Angebote zu "Take" (20 Treffer)

Kategorien

Shops

Democracy on a global level - feasible or utopi...
13,90 CHF *
ggf. zzgl. Versand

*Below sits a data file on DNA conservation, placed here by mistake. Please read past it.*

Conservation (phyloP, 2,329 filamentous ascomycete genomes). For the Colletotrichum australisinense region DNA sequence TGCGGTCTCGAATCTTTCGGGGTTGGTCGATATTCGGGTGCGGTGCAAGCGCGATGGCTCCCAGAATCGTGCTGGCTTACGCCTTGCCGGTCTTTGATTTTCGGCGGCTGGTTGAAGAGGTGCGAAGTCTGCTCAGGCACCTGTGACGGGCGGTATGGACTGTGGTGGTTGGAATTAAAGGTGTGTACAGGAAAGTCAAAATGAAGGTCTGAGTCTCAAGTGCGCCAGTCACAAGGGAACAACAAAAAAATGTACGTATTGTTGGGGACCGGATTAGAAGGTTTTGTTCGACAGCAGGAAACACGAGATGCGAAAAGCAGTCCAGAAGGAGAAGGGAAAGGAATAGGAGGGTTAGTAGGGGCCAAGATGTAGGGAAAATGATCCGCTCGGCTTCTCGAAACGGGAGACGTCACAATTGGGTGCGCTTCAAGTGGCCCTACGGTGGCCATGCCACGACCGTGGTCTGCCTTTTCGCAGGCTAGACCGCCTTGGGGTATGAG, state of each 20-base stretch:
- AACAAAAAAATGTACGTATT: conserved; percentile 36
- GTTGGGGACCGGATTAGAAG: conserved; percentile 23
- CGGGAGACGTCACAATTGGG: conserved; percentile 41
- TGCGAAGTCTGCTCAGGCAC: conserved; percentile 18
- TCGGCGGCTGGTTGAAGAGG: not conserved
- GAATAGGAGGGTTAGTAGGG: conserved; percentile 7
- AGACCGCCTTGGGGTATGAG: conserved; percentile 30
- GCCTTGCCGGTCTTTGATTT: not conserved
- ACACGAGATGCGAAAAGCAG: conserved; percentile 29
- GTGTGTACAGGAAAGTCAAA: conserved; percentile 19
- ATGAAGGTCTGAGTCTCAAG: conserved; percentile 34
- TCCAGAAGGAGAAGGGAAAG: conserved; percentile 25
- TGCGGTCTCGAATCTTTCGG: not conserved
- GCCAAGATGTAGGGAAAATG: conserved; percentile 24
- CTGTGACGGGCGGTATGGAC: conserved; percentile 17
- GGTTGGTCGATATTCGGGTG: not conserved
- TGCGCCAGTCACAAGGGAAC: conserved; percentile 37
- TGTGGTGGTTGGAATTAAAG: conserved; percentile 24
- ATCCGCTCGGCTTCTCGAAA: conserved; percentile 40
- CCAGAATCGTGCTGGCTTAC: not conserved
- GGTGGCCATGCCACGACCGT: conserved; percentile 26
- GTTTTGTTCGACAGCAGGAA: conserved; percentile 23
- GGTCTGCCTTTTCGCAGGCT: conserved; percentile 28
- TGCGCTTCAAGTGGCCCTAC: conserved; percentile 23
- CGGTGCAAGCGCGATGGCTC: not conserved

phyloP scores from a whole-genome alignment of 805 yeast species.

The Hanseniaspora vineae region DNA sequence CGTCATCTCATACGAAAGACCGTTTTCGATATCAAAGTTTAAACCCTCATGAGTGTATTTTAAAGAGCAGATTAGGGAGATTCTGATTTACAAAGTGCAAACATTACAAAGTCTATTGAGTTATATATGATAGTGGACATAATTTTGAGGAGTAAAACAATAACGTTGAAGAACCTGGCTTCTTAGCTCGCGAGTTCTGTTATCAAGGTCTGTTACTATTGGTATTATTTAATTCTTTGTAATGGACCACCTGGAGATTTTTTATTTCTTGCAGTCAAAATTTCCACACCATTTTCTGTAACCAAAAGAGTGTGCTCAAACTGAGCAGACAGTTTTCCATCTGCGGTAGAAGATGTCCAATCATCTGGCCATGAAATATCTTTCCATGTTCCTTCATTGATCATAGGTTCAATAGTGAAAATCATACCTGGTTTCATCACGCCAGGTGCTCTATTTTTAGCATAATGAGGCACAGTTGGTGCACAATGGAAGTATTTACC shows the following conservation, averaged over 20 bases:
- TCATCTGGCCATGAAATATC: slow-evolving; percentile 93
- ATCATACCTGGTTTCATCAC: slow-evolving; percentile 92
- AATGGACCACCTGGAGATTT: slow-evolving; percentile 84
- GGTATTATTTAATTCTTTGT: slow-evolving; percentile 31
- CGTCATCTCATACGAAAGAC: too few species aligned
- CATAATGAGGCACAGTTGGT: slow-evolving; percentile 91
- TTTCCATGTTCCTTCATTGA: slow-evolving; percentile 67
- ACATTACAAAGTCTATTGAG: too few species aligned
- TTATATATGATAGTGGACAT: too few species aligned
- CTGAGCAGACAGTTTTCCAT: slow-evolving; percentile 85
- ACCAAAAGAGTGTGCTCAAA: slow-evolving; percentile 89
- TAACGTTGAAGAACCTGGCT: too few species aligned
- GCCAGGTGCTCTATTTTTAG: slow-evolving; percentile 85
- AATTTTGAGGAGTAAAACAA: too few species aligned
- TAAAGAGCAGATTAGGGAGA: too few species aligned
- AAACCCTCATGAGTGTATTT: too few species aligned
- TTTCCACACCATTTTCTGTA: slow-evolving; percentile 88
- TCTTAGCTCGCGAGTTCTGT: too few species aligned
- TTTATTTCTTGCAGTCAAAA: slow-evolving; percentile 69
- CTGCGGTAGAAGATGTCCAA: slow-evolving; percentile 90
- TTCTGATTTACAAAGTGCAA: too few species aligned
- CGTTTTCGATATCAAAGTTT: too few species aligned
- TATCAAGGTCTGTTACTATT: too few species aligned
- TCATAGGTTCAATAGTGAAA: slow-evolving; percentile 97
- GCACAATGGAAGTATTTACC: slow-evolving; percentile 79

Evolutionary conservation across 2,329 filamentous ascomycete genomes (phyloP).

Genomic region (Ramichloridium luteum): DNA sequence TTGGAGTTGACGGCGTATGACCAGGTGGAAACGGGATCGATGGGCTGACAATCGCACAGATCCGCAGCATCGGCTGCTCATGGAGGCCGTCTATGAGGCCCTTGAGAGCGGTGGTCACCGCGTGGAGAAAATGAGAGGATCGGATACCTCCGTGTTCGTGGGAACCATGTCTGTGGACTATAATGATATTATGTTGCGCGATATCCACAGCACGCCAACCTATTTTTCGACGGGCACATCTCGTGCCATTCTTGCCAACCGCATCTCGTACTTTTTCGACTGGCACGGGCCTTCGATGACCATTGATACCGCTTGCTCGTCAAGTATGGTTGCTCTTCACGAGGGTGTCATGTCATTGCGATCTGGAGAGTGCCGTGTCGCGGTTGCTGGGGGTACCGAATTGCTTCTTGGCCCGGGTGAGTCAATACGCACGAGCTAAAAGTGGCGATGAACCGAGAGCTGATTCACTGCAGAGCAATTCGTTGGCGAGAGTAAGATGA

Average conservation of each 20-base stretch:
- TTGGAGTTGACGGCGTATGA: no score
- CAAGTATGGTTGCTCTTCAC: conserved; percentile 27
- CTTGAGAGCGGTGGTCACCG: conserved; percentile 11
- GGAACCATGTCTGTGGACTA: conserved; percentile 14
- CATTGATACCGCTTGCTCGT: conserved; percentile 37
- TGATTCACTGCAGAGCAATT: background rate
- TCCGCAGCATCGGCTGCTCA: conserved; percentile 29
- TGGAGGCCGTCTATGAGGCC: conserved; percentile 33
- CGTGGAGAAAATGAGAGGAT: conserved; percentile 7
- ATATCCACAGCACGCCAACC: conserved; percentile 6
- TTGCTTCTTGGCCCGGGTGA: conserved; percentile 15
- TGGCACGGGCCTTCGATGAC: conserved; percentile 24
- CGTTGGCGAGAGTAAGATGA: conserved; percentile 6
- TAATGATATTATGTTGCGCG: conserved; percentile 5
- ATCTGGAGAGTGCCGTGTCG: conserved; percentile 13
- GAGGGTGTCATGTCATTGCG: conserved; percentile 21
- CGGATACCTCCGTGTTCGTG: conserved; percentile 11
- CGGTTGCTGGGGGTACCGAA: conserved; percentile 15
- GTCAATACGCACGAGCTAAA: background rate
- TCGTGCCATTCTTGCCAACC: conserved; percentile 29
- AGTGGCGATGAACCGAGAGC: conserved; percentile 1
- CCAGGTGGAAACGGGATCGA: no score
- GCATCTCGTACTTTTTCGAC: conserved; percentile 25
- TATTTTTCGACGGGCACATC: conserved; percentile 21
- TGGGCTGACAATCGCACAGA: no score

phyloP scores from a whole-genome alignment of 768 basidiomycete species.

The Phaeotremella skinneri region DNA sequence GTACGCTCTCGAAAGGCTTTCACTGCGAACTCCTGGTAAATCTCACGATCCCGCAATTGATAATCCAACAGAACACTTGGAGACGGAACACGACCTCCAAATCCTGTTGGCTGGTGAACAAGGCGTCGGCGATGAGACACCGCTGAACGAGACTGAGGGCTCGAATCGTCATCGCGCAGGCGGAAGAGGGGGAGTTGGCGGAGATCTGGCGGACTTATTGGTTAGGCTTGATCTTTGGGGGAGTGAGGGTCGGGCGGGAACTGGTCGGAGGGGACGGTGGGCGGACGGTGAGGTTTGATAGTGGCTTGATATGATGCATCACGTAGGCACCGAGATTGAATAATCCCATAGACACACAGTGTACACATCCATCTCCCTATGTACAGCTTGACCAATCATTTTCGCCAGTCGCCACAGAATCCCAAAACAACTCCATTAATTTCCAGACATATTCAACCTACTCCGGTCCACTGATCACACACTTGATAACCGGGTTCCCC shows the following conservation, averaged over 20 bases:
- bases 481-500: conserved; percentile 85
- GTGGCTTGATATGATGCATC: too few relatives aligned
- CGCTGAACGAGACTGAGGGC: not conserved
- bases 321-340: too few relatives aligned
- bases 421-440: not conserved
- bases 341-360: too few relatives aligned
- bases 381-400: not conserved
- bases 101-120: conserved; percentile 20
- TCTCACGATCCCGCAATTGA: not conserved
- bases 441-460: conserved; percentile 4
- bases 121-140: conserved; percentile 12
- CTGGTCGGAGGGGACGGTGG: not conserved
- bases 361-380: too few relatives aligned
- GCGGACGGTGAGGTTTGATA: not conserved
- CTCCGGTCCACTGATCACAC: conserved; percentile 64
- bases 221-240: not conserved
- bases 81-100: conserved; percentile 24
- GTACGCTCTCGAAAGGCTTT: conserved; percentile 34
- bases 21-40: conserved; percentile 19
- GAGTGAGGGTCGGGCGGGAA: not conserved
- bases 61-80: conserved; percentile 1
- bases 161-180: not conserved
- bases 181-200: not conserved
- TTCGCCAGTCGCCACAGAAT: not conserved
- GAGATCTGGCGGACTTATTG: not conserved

Seminar paper from the year 2006 in the subject Politics - International Politics - General and Theories, grade: 1,3, Bielefeld University, course: Global Governanance by Global Frameworks, 24 entries in the bibliography, language: English, abstract: In this written homework I will use the term 'globalization' to 'describe the growth and spread in investment, trade, and production, the introduction of new technology, and the spread of democracy around the world'. (ibid. 2003: 1). It has to be noticed that this economic globalization 'would affect not only production, finance, technology, media and fashion, but also the international political system, leading also to a globalization of democracy' (Archibugi 2004: 438) Here it is important to note, that on the one hand I support the claim that the ideas of democracy are globalized, on the other hand , however, there has to be kept in mind, the constraint that democracy is only global as a formal or structural blueprint. The flexible characteristics and focuses of democracy differ in many ways; therefore it is not possible to state that an all-embracing final democratic model exists. According to Pauly the impact of globalization shortens national capacities so that they become 'inefficient regulators of markets that cross their borders, ..' (Pauly 2000: 4) This raises questions about the democratic legitimacy of an increasingly internationally operating government and international institutions with an indefinite and not clearly defined designation of legitimacy caused by a weak democratic proportion on a global level. Additionally one can observe a rapidly growing number of non-state actors and rising influence like TNCs and NGOs. Approaches concerning the processing of these topics are described under the wide field of 'global governance'.The theoretical discussion and their discourse offer help to take a look on today's institutionsand their problems, the role of the state and the possible implementation approaches of theoretical ideas towards a democratic form of global governance. One solution, obviously, would be a transfer of states¿ sovereignty to a regional or global level. I will concentrate on the confrontation of two basic models of democracy beyond the nationstate, the Cosmopolitan Democracy and the Deliberative Democracy. Based on different normative assumptions they have different ideas of how to create a more adequate form of governance. I will present both concepts separately followed by an all-embracing valuation and a conclusion.